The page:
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“How long will your business exist?”

In this business world of what have you done for me lately, thinking about anything beyond this quarter or this year is a challenging situation for business leaders. Shareholders demand increasing earnings per share, CFO’s want to know where have you cut costs and increased cash flows, COO’s and operations managers are being driven to increase productivity every year and analysts wonder what’s the next innovative product/service you are going to offer this year? It makes it tough to consider what and how businesses will grow over the next 2, 5 or even 10 years. The Japanese used to be masterful at this in their strategic plans, sometimes at least talking about 100 year plans. Today even they have been challenged about the next quarter or yearly results. Although I doubt anyone can be so insightful that they can see 100 years into the future, there is a common theme that does allow businesses to flourish over the long term. That theme is a clear strategy around customer experience.

Regardless of what happens technologically, environmentally, politically or globally a common theme over time in my opinion is the customer. Obviously without customers there is no business. It seems so obvious but sometimes I wonder if companies really understand or focus on this fundamental principle. Companies that are still around after 100 years have obviously been able to identify what their customer’s desire and adapt every aspect of the business to insure they deliver. A few businesses that have been around for close to 100 years have struggled, declined or gone out of business. Many argue that they declined due to lack of innovation and ability to adapt to changing market dynamics. I contend that if they really understood what their customers needed they would have been able to adapt to change and continue to thrive going forward. Only time will tell if the ones currently struggling as well as those thriving will survive another 100 years.

In a previous blog I talked about what it takes to create a culture of customer experience. The best companies have inspirational senior executives and leaders who provide a customer experience oriented strategy, align the organization to the customer and empower and engage employees toward an outstanding customer experience. This culture is critical for companies to provide a product or service that meets the expectations of the customer. But what does it take to ensure that this culture is sustainable over the long term? What happens when inspirational leaders depart, retire or pass away? Does the culture of customer experience remain or does it diminish and the results of the business go down as well? How do businesses adapt to changing market dynamics? How do they know what the customers want? How do they continue to deliver excellence as measured by the customers who buy the products and services the business provides? Sustainability is the key but what makes it up?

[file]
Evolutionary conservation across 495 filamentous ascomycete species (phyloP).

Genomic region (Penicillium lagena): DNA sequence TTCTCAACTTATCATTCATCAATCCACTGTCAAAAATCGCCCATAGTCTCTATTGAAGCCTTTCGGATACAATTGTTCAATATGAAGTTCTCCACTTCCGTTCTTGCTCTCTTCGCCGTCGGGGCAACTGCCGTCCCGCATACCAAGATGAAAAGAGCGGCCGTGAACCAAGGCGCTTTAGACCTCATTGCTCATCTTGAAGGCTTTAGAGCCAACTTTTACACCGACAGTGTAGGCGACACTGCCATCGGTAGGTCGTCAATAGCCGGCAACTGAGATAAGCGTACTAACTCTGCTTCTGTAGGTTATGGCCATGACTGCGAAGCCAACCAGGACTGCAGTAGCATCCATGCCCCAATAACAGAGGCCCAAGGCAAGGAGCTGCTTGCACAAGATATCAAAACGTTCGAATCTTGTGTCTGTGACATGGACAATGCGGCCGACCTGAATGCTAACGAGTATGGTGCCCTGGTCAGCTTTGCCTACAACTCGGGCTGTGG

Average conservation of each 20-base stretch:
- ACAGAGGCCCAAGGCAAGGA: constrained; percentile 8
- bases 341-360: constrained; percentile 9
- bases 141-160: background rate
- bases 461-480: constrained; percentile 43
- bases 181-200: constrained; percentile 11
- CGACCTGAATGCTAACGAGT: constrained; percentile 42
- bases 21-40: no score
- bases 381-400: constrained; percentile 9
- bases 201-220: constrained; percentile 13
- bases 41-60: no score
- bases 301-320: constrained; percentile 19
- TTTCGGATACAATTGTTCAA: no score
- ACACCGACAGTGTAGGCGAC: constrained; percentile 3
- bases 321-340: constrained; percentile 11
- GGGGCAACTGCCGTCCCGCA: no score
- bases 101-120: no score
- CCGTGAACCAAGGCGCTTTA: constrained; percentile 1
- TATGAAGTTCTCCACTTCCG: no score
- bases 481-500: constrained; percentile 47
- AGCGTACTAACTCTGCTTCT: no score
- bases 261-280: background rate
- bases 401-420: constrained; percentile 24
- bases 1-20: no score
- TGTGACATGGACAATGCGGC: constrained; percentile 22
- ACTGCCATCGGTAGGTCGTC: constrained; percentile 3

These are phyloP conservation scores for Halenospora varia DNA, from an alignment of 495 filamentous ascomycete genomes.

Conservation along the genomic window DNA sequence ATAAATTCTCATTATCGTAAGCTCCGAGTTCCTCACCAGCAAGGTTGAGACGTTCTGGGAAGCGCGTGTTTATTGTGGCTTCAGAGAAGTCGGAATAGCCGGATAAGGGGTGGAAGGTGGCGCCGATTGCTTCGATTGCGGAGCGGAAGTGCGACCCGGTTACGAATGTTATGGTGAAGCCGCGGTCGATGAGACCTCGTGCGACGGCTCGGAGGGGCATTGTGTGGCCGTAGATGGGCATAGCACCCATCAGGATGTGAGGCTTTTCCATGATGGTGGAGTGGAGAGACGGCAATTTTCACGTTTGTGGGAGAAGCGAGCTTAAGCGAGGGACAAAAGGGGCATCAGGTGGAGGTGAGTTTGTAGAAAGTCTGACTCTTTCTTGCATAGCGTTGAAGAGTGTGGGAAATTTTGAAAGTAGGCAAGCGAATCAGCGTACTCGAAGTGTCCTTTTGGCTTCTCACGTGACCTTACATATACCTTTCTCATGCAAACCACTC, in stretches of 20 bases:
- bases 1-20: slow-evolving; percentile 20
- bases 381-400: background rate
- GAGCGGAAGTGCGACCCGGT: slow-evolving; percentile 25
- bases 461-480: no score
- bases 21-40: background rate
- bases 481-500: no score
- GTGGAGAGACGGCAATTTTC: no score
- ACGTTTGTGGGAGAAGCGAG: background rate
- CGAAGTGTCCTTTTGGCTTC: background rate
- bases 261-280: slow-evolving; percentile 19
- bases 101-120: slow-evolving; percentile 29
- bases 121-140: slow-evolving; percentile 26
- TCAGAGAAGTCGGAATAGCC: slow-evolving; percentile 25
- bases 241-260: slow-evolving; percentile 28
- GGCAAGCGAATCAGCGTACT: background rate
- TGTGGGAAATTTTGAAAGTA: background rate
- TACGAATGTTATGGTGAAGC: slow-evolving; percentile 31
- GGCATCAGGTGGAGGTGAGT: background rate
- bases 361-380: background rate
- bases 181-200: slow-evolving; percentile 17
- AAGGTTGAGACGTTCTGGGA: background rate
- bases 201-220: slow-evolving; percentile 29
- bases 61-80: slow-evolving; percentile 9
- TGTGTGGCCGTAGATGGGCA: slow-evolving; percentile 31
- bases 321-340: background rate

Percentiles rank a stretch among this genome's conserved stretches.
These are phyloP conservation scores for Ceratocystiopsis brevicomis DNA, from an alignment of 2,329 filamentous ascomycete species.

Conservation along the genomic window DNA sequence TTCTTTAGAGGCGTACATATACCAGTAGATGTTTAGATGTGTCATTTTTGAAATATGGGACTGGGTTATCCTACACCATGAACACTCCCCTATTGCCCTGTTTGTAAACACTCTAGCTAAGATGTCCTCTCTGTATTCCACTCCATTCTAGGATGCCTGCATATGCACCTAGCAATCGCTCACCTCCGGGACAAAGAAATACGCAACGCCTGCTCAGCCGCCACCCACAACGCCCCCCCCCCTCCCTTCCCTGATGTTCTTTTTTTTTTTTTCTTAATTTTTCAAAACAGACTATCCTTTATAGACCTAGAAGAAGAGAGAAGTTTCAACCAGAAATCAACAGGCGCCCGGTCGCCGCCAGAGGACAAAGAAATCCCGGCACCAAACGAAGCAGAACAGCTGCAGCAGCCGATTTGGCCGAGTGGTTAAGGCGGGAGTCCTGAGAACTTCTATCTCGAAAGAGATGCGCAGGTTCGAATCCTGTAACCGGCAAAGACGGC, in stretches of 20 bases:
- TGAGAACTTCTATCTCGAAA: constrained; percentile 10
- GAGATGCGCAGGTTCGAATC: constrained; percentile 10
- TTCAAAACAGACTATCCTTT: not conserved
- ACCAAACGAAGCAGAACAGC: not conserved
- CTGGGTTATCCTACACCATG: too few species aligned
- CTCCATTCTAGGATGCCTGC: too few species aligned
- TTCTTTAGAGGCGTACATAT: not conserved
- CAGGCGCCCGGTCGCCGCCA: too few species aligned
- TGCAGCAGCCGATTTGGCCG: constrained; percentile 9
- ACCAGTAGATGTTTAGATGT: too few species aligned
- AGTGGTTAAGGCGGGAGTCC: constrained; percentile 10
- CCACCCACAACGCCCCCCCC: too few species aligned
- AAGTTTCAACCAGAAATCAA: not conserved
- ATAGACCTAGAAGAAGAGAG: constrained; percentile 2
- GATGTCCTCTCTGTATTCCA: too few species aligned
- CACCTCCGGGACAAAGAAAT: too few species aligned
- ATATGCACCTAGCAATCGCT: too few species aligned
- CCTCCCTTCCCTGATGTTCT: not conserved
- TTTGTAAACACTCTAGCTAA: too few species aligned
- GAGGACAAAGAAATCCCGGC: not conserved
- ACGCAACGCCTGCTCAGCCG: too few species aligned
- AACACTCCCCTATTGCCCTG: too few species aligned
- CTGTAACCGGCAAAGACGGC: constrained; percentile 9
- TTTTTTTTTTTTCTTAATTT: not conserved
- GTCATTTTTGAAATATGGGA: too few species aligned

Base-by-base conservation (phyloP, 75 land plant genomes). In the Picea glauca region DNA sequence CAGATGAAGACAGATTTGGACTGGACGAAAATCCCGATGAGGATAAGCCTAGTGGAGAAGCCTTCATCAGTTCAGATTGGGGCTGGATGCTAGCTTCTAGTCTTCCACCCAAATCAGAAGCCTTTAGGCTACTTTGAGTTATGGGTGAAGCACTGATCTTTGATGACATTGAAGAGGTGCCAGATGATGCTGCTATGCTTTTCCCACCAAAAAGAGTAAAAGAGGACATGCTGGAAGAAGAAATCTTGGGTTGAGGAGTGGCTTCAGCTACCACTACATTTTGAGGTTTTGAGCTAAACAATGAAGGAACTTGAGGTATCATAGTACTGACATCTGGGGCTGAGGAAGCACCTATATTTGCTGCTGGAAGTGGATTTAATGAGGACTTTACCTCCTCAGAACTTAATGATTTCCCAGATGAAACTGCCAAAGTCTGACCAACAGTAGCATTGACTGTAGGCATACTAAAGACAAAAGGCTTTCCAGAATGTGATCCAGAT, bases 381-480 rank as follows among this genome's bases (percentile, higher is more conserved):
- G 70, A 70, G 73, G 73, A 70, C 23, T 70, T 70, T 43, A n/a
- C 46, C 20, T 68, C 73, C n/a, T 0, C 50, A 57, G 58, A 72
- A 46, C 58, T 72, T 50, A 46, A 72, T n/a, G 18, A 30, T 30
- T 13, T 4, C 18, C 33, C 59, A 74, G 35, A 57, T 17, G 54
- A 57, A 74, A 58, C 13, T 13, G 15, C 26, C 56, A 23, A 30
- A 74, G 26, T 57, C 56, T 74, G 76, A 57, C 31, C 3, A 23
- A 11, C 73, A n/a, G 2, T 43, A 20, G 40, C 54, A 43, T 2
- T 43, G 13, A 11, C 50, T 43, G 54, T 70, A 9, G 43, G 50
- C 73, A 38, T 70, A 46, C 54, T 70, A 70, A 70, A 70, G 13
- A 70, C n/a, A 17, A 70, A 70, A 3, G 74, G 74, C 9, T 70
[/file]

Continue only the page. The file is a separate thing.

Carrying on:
There are a number of key elements that can provide a sustainable customer experience culture and allow those that apply it to not only survive but thrive. These elements consist of the following:
• Metrics and Customer Analytics
• Technology and Information Systems
• Customer Involvement/Engagement
• Operations Focus

Let’s cover each of these briefly.

I have read many articles and participated in a number of blogs/postings that identify metrics as something that are most critical to measuring the experience of customers. While I agree measures are critical, again it’s the culture that is most critical to the overall customer experience strategy of a business. Metrics reinforce or help you sustain the customer experience assuming you have a measurement process focused on the experience of the customer. Many people confuse surveys like customer satisfaction (Csat), Net Promoter Score (NPS), Customer Effort Score (CES) and others as the measurement for customer experience. Over the last 10 year I have been involved in a variety of measurement initiatives, surveys and programs. These at times, depending on who you talk to, become almost spiritual or political in their intensity. People become disciples and/or heretics depending on which side of the measurement aisle you come from. I have seen all of these work and fail. It really comes down to how you use your measures and most importantly what you do with the information you get from them. The focus of your measures and the associated customer analytics need to be:
• The processes you employ to know what is critical to your customers financial success